We want to know.... What have you done to introduce your kids to your hunting lifestyle? What tips do you have to share?
Elk hunters understand the significance of the last load out.
Muscles strained to the point of exhaustion, testify to the work leading up to the last step out of the woods. Carrying pounds of pure protein upon your back while traveling over downed timber and making elevation gains, is the result of filling a tag. Sometimes, this means several loads from the kill site. The thought of future meals, steaks on the grill, evenings with friends milling around a BBQ grill where elk burger smells fill the air, drives us to continue the journey, the motivation needed to take the next step. Back and forth we journey until the last edible piece of meat is removed. If you've never experienced the feeling of exhaustion from carrying out a years worth of meat out of the woods on your back, then you may never fully understand and appreciate where your meal comes from. It is a far cry from the normalcy of the nice, clean and easy trip to the grocery store.
Hunting is messy, bloody and will test you to the core. It is a lifestyle in direct contrast to the current age of convenience where a burger can be located and consumed around nearly any fast food joint around the next corner in town. It is almost amazing that anyone would still willingly choose to take on the daunting task of hunting, killing and bringing meat out of the forests. Almost. I am still hopeful that future generations don't loose the understanding and love for the hunt. In this day and age I believe it is a toughness that needs to be cultivated. As I watch the cultural trends and mindset of this current generation, I am a little fearful that this way of life may be lost if we aren't intentional about passing it on. But then I look at the hunting community and am hopeful because of the many passionate individuals who understand the importance of valuing and teaching others why we hunt.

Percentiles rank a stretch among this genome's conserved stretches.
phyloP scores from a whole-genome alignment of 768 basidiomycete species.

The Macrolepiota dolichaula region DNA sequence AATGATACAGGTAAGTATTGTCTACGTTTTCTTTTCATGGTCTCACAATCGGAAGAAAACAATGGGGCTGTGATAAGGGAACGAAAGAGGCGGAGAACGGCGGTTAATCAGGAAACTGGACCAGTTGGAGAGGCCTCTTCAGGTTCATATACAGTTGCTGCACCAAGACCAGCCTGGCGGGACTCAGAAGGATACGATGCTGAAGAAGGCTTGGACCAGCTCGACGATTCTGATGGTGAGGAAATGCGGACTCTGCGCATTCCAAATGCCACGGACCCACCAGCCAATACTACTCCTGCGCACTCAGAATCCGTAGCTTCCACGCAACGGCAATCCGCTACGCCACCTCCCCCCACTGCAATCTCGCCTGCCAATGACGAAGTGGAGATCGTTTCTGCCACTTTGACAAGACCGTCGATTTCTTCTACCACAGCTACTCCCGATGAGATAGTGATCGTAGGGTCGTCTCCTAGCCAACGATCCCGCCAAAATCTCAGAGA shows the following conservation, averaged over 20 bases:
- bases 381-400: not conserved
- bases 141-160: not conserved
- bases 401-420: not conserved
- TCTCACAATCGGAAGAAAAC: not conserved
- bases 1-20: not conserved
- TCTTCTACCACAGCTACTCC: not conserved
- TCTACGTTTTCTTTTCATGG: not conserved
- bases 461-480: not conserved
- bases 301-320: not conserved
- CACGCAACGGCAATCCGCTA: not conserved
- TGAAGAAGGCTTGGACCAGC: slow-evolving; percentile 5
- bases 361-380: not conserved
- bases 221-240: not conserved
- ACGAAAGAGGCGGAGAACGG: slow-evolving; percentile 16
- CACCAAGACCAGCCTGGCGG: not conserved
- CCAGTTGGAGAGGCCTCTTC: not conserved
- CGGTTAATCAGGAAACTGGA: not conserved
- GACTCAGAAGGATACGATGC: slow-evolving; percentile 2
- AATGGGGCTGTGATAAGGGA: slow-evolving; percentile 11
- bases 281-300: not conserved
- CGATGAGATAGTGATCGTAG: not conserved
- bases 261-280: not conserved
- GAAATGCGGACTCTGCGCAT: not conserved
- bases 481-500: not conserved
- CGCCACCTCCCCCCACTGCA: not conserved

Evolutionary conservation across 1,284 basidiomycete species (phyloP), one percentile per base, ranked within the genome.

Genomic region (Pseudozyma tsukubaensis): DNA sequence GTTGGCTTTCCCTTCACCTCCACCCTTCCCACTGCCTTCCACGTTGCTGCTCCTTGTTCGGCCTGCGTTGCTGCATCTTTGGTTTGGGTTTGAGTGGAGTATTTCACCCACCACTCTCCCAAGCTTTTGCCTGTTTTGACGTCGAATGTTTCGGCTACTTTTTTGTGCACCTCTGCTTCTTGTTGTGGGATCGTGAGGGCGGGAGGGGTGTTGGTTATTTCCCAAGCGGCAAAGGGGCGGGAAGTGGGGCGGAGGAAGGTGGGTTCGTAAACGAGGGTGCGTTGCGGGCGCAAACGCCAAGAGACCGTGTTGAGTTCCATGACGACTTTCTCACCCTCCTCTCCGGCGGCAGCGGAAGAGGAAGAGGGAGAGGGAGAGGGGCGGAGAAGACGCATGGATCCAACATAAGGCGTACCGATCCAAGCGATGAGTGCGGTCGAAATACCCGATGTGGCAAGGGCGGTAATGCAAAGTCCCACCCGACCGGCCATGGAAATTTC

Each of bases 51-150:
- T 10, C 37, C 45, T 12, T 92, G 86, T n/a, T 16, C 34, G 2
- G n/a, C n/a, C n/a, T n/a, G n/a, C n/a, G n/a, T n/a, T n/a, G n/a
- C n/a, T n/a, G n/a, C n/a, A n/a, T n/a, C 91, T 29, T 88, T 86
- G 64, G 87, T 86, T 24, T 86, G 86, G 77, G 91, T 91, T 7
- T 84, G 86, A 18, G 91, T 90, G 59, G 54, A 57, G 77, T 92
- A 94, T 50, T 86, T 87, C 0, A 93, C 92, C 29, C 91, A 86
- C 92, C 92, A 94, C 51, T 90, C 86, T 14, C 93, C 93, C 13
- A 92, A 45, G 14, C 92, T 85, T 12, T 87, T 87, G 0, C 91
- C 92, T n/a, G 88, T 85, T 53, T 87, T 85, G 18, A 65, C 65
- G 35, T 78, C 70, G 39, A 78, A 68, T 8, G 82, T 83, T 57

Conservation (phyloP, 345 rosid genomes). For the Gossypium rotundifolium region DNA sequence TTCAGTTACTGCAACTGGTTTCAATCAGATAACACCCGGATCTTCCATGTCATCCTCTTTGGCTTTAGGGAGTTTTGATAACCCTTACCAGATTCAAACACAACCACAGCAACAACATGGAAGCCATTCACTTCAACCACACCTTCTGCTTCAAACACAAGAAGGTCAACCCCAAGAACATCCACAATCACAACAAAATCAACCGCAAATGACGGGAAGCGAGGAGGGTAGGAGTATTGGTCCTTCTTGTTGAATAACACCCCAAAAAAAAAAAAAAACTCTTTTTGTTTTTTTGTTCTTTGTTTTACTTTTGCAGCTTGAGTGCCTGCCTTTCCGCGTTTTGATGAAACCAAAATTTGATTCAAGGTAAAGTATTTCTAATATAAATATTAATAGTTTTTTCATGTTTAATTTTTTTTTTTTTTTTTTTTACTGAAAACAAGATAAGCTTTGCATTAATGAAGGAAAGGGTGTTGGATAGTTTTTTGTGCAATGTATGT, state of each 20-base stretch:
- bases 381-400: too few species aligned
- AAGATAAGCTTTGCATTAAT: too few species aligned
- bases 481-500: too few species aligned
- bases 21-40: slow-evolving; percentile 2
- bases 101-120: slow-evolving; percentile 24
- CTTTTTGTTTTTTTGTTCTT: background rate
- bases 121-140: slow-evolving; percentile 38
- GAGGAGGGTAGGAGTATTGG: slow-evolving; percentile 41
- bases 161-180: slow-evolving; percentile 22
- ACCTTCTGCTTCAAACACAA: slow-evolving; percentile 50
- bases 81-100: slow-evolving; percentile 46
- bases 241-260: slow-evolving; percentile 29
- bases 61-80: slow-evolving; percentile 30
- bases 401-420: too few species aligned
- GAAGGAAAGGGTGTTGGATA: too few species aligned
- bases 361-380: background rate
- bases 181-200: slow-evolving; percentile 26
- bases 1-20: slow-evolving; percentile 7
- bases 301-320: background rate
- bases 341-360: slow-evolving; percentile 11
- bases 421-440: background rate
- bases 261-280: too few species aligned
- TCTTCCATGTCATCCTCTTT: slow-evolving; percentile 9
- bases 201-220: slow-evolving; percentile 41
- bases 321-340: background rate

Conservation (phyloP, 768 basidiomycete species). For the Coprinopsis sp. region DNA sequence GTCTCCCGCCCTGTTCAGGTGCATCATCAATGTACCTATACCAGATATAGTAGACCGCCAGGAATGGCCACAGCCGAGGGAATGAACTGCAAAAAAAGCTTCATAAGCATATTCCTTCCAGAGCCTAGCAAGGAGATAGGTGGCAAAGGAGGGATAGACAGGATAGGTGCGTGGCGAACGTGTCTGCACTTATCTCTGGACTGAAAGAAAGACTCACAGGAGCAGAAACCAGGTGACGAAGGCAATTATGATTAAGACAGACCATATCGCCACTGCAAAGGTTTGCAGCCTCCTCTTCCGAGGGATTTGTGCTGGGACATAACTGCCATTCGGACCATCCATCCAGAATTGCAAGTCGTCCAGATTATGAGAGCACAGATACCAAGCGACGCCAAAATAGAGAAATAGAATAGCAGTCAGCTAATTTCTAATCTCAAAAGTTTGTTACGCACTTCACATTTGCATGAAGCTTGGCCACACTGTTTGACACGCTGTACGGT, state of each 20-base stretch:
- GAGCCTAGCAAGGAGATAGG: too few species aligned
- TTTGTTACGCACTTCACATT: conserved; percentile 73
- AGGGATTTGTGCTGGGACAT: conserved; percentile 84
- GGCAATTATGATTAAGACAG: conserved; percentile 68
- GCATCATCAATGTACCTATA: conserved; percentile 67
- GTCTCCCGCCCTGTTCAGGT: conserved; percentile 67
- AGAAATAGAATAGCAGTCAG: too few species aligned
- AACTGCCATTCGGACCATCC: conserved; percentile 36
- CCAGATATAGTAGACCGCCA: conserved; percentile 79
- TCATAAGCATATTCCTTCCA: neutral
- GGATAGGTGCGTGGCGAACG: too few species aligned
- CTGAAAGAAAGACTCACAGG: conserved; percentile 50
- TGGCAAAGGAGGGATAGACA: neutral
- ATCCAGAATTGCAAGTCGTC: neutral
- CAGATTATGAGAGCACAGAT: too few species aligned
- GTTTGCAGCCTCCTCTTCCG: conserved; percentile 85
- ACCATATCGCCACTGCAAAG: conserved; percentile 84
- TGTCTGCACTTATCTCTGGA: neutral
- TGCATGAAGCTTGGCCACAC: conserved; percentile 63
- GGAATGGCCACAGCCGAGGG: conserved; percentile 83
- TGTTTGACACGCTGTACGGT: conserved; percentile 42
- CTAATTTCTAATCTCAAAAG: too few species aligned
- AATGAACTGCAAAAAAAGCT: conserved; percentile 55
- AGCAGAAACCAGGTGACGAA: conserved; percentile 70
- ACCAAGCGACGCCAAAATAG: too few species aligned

Troy and I are committed to teaching Lindsey the importance of understanding where her food comes from, respecting the animals we pursue, and appreciating the outdoor lifestyle that we live. Hopefully, she will grow up loving the outdoors. Kids naturally love the outdoors and I've already seen her light up as she discovers new things in the world around her. I don't think the lifestyle of hunting and enjoying the outdoors will be a hard sell. Thank goodness!
I was reminiscing recently about how I once carried out almost an entire an elk on my back (3 trips to take out the front shoulders and a hind quarter.) As I was making my way back to meet the guys on the mountain slope for the last load, I stumbled upon a doe bedded in the aspen. The beauty of the scene stopped me in my tracks. The straps from a bloody, empty packframe, strapped to my back, slowly swayed in the mountain breeze. The contrast of life and death swirled around me. There is a thankfulness for a pile of meat which will feed a family for a year, yet a reality of the cost it took to obtain it that washes over the hunter. She sat there unaware of my presence for several minutes. We shared the peacefulness of those few moments, while I let thankfulness for the opportunity to be there and simply let the beauty of it all fill me up. My muscles began to remind me that if I stopped too long, I may not want to or even be able to get that last load out. I had to keep moving. When I reached the guys for the last load, I was met with puzzled looks and the question of, "What took so long this time?" Joke was on me... they were slowly gutting and cutting up the meat, in the hopes that if they took long enough, I would end up carrying the entire elk off the mountain. I didn't tell them right away that I took a break on the way down the mountain that last time (thank you, doe, for the distraction!). We had a good laugh around the campfire that night.
All this to say.... as hunters, we work hard to get every last bit of meat off the mountain, and when the last load is finally strapped to your back and hauled out, there is a sense of satisfaction that is hard to explain. I remember each elk shot on the mountain, each time we hauled out all the meat and each time we finally reached the truck with all the meat.
I wonder if that is truly why elk tastes so good. It is a labor of love.
From the Draw
We are devoted to sharing our bowhunting stories. We have a passion for passing on our hunting heritage to our kids. From the draw in the mountains to the draw on paper, the moments live on.